This colourful small project makes a big impact

This colourful small project makes a big impact

Project Hereward, an eye-catching home renovation by London architecture firm Studio VA, is a small project that packs quite a punch

This small project packs quite a punch. Designed by London architecture practice Studio VA, a fairly compact and straightforward home renovation resulted in a rather impactful design with the right blend of colour, sleek lines and an industrial material palette. The scheme is called Project Hereward, and its design solution showcases how balancing old and new on the small scale can be just as rewarding as the larger projects. 

The commission came to the young studio, headed by architect Akis Pattihis, from a couple who were after their ‘forever home’. ‘They put a lot of trust in me and the design, to offer them something which is really very different to what they had initially considered they wanted,’ the architect recalls. ‘They had faith in the design and now I am sure they are very thrilled with the final outcome.’

interior at Project Hereward

A lot of the work had to be done to the existing house’s old extension, a neglected addition that was in dire need of a refresh. The architects replaced its roof entirely and included in the new one a series of skylights to allow more natural daylight into the kitchen area. The old external wall featured a small window and a narrow glass door; these were also replaced by a set of generous, 4m-wide bifold doors that lead into the garden.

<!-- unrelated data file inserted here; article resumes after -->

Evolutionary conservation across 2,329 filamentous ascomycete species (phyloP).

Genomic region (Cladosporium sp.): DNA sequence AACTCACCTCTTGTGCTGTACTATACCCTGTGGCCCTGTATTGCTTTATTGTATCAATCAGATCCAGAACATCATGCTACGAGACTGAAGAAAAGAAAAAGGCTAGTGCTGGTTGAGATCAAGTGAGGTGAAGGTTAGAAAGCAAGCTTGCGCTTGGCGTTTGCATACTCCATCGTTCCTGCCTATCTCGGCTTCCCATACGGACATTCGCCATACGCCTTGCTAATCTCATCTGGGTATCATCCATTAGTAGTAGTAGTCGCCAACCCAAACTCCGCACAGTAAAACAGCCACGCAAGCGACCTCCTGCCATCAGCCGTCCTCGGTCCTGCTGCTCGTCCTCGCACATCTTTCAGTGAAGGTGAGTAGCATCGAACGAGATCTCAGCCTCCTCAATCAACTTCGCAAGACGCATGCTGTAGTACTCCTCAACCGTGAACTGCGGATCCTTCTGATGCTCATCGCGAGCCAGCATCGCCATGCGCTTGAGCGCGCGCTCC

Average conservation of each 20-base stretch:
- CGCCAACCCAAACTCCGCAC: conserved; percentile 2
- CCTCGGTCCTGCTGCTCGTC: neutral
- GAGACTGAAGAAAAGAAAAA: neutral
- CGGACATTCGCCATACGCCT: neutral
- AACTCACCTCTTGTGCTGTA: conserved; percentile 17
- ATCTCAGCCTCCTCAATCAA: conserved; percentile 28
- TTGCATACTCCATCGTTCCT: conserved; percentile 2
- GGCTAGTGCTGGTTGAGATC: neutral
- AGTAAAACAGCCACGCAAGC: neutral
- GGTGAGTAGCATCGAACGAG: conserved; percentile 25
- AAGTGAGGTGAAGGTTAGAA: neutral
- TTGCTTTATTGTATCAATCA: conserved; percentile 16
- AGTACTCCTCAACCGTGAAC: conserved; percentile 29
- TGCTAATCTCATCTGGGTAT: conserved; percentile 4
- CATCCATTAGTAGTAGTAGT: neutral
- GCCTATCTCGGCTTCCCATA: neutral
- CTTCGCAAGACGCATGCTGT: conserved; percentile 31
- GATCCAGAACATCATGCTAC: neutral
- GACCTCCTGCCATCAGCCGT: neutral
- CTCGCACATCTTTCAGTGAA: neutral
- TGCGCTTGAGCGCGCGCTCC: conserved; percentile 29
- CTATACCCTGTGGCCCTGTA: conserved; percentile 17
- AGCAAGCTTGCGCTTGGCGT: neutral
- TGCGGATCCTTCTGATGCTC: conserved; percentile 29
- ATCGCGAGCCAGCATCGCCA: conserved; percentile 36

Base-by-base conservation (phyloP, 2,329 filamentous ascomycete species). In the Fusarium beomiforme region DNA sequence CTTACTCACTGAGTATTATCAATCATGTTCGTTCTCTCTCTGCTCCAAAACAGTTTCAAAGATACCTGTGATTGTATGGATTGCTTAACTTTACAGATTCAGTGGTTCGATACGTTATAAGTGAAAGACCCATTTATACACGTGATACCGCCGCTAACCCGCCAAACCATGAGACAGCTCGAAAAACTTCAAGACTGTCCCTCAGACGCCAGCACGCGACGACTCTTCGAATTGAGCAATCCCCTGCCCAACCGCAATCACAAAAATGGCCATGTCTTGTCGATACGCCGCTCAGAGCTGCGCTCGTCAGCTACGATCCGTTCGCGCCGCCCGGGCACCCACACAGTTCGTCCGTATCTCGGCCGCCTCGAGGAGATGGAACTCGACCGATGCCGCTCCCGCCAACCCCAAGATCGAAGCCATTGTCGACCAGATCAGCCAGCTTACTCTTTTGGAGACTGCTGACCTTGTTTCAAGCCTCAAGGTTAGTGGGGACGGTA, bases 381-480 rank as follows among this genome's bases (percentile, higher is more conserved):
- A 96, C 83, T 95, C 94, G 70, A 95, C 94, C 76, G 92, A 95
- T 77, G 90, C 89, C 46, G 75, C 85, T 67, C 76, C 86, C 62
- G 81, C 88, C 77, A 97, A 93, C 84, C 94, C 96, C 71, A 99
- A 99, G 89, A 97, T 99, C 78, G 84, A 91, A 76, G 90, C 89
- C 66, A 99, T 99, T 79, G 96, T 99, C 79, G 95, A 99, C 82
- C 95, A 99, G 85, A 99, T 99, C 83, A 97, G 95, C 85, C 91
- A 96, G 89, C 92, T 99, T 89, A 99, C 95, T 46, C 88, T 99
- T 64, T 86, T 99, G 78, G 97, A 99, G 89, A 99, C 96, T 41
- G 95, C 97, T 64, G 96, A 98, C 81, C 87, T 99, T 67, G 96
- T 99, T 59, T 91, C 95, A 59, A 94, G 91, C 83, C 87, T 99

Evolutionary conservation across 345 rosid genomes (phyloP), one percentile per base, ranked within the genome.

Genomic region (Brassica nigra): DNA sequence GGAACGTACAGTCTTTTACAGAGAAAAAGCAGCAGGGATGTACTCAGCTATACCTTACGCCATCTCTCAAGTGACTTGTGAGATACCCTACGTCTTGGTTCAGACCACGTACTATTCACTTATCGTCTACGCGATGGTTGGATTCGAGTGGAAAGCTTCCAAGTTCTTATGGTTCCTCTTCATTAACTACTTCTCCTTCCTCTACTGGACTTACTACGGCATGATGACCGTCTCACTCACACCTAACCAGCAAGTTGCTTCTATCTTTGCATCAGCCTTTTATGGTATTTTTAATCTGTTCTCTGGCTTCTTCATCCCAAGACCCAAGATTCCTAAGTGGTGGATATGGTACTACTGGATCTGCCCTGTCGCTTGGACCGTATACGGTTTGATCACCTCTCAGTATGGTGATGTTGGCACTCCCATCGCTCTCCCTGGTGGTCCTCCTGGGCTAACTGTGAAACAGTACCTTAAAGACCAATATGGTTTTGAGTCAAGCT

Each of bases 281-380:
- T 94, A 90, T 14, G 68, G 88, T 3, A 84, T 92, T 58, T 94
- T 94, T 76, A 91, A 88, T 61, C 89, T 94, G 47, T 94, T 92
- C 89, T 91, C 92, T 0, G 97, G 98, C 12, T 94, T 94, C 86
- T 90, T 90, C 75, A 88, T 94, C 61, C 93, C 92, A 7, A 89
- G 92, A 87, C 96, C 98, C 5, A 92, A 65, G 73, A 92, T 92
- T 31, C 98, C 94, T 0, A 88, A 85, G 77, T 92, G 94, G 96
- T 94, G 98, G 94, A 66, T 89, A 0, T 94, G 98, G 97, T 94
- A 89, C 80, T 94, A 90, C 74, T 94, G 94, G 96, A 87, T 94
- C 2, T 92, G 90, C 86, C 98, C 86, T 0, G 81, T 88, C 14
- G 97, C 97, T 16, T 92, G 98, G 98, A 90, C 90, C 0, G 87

The open-plan living and kitchen area on the ground level was treated as the home’s main centrepiece, as the architects worked with colour, pattern and a set of hardwearing materials, such as a steel column, wood and tiles to transform the space into a bright, impressive contemporary interior that straddles minimalism and industrial architecture influences. The rest of the house was refreshed as well, while keeping the period property’s character and existing features. 

As for the small project’s biggest challenge? ‘The biggest difficulty was probably working with the existing house,’ says Pattihis. ‘Having to support it during demolition (as we removed all downstairs walls) and then dealing with the integration of the new steels, the relationship between the new steel structure and the existing timber joists – and hoping that all the new surfaces would align in a way that would accommodate the bespoke joinery.’ §

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